An ‘international’ winter break
This class is unique in that it isn’t a four-month class, similar to many of the classes at UVic in the September to December term. The purpose of IB 418, International Work Study in China, is to provide students with the opportunity to gain a general understanding of business practices in China, through a six-week, in-class instruction at UVic and a two-week first-hand experience in various cities across China.
Before embarking on the two-week journey to China, I didn’t know what to expect. This was the country where I was born, but I left at an early age when I was adopted by Canadian parents.
I had traveled to China in the past but I was a young grade 8 student, who was accustomed to the plush lifestyle that Canada had to offer.
My adoptive parents have always had a positive view of China but I couldn’t see past how different it was from the environment that I grew up in. I didn’t like the food, the overcrowded spaces and the confusing language; however, I went into the IB 418 class with an open mind, trying to keep my initial negative impressions concealed.
All I knew was that this adventure would be a great learning experience and an important one to learn more about the country where I was born. Now having experienced it and returned from this two-week trip, I can say that this journey was not only a great learning experience, but also a life-changing one.
I have gained a new appreciation that I never thought I would have and, for that, I am truly grateful. The two-week trip consisted of 14 company visits where we had the opportunity to meet executives and managers of different organizations in Shanghai, Hangzhou and Guangzhou.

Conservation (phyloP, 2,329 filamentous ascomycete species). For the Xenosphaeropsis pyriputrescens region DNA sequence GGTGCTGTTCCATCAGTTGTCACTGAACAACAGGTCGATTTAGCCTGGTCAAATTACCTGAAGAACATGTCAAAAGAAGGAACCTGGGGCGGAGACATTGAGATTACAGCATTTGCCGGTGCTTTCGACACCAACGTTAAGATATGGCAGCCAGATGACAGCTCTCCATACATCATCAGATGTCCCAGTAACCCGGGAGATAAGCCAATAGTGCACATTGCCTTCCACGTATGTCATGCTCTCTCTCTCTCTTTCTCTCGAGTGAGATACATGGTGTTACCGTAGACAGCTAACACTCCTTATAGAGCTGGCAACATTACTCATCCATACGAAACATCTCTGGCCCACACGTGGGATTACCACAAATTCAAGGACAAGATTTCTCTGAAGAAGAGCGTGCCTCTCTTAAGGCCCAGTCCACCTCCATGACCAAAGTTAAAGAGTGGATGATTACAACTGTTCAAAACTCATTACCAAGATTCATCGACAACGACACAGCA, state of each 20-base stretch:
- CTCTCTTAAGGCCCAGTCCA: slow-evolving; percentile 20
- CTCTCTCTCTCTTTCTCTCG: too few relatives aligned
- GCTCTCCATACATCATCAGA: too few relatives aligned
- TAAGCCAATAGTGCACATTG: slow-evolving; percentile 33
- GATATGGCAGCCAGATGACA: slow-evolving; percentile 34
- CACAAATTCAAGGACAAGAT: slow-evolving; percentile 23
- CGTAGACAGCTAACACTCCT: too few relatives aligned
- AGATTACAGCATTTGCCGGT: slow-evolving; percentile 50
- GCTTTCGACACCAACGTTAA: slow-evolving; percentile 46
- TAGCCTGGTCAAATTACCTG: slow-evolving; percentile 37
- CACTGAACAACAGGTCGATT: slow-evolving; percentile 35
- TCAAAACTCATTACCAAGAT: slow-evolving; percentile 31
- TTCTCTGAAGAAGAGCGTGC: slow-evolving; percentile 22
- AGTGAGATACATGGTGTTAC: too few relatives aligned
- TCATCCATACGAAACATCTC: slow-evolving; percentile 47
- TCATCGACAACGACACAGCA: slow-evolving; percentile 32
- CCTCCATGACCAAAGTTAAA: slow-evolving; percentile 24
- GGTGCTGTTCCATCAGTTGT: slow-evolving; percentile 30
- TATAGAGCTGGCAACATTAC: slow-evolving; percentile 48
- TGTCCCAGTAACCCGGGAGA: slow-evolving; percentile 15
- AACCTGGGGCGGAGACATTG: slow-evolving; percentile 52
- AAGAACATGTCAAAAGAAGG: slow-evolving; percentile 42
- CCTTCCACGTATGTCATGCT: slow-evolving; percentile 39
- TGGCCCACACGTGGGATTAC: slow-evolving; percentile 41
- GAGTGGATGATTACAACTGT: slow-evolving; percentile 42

One company we visited that stood out to me was Google Shanghai. We had the opportunity to step inside the doors of Google and take a tour of their HQ. Another company that stood out was Guangqi Honda where we were able to see the assembly line of hundreds of vehicles being made.
Upon reflection, there are three key lessons that I have gained about ‘doing business in China’:
- It is a challenging environment for expatriates as there are many barriers to overcome and adapting to the unique culture can be difficult.
- Having a strong relationship with the government is vital to succeed for businesses in China.
- Despite the large population, there is a shortage of talent, which causes difficulties in acquiring the strong workforce necessary for success.
Thanks to our professor, Yan Shen, for providing this opportunity to students. I would recommend this class to anyone as it is one that cannot be comparable to any other class that you will take.